12. jahall05 macrumors regular

    Jul 30, 2013
    I used Windows for many moons before switching to a Mac. While you are correct that some applications open a second or two faster on Windows than on Mac...it is 1 second, WHO CARES.

    If it is HONESTLY that big of a deal to you, then bootcamp Windows or go to a PC. Good luck with installing 45 updates upon shutdown and the inconsistent performance across the board.
  13. nikmatt macrumors newbie


    Apr 14, 2013
    Orlando, FL
    This is the dumbest thing I've read on here in quite some time.
  14. TrashCanBin macrumors regular

    Oct 1, 2013
  15. hamis92 macrumors 6502

    Apr 4, 2007
    Running an Early 2008 MacBook Pro with an SSD and Mavericks. This thing is ancient and should be slow as a snail compared to the newest generation of Apple notebooks. The SSD can only reach a fraction of the speed it is capable of because the SATA1 bus isn't fast enough. Yet the computer is flying like a starship at warp.

    Almost everything I tried launched within one bounce (including Excel and Word), with the exception of Photoshop which took two bounces. I was surprised myself – those applications had not been opened since I restarted the computer last night, so they weren't readily stored in RAM.
  16. Michael Goff macrumors G5

    Michael Goff

    Jul 5, 2012
    I usually get about 2 bounces, depending on what I'm using.
  17. triplelucky macrumors regular

    Sep 30, 2012
    Tucson, Arizona, USA
    I think I do remember that back when I used windows machines…..

    They seemed to open hours long anti virus programs quickly, whenever they didn’t have a problem and were unable to start.
  18. elgrecomac macrumors 65816


    Jan 15, 2008
    San Diego
    Hold on there partner, not quite....

    I run Win 7 in a bootcamp partition on a 5 year old MBP and am running 10.9 on the same machine. Here are my observations:

    1. All Microsoft apps load in about half the time it takes similar apps on 10.9. It's not even close. I am running the latest versions of the entire MS suite on both systems. The hysterical thing is that I believe the fastest windows laptop machines available are Apple Macs running windows in a bootcamp partition. I've seen this on new MBP's at work. There is definitely some irony there...
    And one other thing they have in common is a 'Screen of Death'...Windows of course has the Blue Screen of Death, or BSOD and now OSX 10.9 system lockups are the equivalent. Way to go, Apple....

    2. With all that said, Win 7 is remarkably stable, I run Autocad plus several Windows-only apps like Visio, MS Project and it just flat out works well. It took MS 20 years to get there but they did it...and then they phoqued it up with Win 8, which is very stable and faster than 7 but the UI is all FU'd. 2 steps forward and 2 steps back.... (the Win 8 references are based on a winTel PC I use at work).

    3. Boot up time on my MBP, windows 7, hands down faster to boot and by more than a few seconds.

    4. Shutdown time is not as fast on Win 7. I tweaked the setting on 10.9 per some thread on this board so it shuts down VERY fast now.

    So performance wise, Win 7 is a hands down performance winner all things being relatively equal on my MBP BUT from a UI perspective, well, I'm still a OSX kinda guy.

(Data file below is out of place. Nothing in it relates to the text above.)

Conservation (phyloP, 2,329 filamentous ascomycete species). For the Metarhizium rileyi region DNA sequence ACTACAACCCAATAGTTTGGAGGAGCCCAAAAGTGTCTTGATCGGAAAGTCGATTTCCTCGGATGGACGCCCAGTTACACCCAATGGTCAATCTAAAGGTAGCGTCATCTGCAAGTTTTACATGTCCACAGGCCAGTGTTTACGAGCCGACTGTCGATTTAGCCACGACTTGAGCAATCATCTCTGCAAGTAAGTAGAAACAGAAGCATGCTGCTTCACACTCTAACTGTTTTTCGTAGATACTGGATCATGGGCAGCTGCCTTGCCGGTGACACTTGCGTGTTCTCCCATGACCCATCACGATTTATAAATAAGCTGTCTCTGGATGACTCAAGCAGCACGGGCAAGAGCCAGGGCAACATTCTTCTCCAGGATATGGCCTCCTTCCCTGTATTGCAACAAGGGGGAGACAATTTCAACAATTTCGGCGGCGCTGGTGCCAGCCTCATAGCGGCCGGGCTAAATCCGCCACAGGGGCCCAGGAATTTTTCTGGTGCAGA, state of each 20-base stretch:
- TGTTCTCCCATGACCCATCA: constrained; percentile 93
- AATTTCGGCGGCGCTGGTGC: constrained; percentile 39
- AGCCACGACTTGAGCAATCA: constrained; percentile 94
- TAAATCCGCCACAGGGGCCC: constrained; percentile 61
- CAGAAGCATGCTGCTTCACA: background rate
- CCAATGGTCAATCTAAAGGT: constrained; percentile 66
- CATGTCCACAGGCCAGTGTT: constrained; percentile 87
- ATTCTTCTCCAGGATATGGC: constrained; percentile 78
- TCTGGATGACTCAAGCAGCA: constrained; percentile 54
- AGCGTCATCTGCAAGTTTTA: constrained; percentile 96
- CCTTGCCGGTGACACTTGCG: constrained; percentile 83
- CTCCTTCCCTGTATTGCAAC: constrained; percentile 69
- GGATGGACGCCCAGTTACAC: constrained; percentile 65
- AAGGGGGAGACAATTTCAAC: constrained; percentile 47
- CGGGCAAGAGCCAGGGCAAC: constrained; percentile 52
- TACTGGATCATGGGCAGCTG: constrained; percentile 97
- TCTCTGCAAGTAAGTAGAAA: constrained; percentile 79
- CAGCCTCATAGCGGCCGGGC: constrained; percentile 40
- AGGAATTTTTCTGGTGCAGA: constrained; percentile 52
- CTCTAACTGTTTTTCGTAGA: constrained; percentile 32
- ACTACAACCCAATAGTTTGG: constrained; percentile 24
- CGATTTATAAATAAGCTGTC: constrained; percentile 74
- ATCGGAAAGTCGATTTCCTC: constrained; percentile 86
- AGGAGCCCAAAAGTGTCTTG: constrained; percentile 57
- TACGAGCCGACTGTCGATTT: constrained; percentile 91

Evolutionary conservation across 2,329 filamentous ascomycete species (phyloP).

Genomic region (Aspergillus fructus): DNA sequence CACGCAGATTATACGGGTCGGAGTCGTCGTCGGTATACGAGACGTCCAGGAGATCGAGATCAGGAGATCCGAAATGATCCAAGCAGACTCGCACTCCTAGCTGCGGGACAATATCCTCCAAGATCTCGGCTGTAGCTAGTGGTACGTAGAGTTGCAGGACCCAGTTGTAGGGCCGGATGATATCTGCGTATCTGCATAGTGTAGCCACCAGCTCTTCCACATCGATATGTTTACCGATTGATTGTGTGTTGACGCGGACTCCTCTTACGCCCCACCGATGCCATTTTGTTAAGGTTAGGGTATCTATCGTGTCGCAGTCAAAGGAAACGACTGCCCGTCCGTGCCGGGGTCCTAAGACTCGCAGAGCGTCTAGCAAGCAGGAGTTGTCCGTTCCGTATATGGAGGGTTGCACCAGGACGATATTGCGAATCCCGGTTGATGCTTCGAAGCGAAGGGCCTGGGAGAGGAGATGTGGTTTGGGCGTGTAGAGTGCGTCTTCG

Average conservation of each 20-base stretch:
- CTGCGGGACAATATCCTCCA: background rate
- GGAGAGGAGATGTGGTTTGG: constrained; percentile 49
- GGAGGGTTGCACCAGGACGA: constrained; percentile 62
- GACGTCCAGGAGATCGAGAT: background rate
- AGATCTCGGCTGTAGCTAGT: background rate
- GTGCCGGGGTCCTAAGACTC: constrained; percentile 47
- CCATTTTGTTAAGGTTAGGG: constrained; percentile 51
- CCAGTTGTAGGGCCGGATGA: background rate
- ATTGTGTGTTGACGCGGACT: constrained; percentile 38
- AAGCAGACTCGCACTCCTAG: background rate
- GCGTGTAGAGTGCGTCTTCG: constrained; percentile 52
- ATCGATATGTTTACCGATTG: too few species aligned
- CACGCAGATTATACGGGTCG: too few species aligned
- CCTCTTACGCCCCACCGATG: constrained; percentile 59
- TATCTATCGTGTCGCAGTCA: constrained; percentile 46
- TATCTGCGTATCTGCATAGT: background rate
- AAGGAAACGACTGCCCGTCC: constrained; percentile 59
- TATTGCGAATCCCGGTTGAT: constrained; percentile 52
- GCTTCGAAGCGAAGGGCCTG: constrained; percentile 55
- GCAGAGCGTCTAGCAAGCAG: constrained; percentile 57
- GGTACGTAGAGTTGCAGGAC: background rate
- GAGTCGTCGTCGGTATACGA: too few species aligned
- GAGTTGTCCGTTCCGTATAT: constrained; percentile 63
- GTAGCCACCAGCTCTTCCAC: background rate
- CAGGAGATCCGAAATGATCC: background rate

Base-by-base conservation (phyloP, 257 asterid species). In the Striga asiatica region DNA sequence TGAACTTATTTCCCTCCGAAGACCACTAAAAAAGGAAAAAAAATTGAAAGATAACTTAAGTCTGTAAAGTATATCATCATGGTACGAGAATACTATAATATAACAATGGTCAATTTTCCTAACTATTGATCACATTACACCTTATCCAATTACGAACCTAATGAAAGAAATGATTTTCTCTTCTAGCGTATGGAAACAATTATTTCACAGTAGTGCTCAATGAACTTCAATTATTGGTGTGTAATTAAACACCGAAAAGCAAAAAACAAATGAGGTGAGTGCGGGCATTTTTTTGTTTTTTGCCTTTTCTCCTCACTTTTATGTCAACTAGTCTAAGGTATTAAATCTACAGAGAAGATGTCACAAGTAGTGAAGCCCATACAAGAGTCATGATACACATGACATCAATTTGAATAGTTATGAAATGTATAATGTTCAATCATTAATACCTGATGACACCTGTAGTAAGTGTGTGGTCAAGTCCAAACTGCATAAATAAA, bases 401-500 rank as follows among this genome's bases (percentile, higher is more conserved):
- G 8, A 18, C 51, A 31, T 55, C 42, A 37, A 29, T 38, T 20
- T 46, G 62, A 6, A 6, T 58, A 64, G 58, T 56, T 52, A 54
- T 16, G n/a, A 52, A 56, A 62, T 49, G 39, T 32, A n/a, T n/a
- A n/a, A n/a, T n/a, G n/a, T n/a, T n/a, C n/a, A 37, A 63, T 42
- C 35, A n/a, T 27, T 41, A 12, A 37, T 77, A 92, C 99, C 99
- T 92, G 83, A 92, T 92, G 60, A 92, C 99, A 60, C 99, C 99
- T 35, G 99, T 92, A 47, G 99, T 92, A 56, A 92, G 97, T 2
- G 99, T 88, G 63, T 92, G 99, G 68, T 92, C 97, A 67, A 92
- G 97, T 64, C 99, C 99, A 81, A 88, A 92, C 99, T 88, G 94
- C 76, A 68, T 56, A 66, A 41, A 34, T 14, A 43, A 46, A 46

19. petsounds macrumors 65816

    Jun 30, 2007
    Well, to be fair OS X *is* in fact basically a modified version of NeXTSTEP. But Apple has been steadily modernizing it over the years.

    One bit of OS X which is far older than NeXTSTEP is the damn filesystem OS X uses, HFS+, which is not much different than the original HFS we used on Macs in the 80s. I know Windows still uses NTFS, but I thought I remembered reading something about advancements around the Win 7 timeframe to speed up disk access of commonly-used apps. Perhaps I'm misremembering.
  20. ls1dreams, Nov 1, 2013
    Last edited: Nov 1, 2013

    ls1dreams thread starter macrumors 6502

    Aug 13, 2009
    Thank you for proving I'm not insane. Microsoft apps launch faster even running in a fricking Virtualbox on my laptop in Windows XP than they do in native OSX.

    It's not just MS apps though. Lots of smaller apps would instantaneously snap open in Windows, while in OSX they require at least one bounce. While one bounce isn't really that slow, it's a noticeable delay that makes the entire OS feel laggy compared to Windows for me.

    A good example is Cyberduck (FTP client). On my 2011 sandy bridge w/ the stock 5400rpm hard drive, it takes nearly 10 bounces to load. Any ftp client in Windows would open immediately.
  21. josh.b macrumors regular

    Oct 19, 2013
    strange. I find it the other way around with mac os x launching applications much faster than the same ones on Windows.
  22. torana355 Suspended

    Dec 8, 2009
    Sydney, Australia
    Notes takes half a bounce to open on my 2011 MBA....
  23. Prabas macrumors 6502a


    Sep 14, 2010
    Every single app opens in about one second, software like Photoshop in about 2-3 seconds. Times are same as windows'
  24. stooovie macrumors 6502a

    Nov 21, 2010
    Just a little. I agree with you. It's always been like this for me. Even with SSD, launching apps is WAY slower in OSX. When booted to Bootcamp (Win 8) on spinning HDD, Photoshop cs6 takes less than 4 seconds to launch. In 10.8.5 on the same machine WITH SSD, it takes longer.

    OSX just manages processes and memory differently. Windows has tendency to clog up and bog down, whereas OSX chugs along smoothly, albeit more slowly.
  25. haravikk macrumors 65816

    May 1, 2005
    OS X does do this, I believe that's what the warmd process is for which you can usually see in Activity Monitor.

    I have to say though, like others I generally find OS X applications open faster, and that's running them from a Fusion Drive while my Bootcamp partition is SSD only. Granted applications I don't use in OS X very often are slower to open, but that's because they've moved off the SSD.

    Photoshop definitely is slower, but that's going to be Adobe's fault rather than OS X's.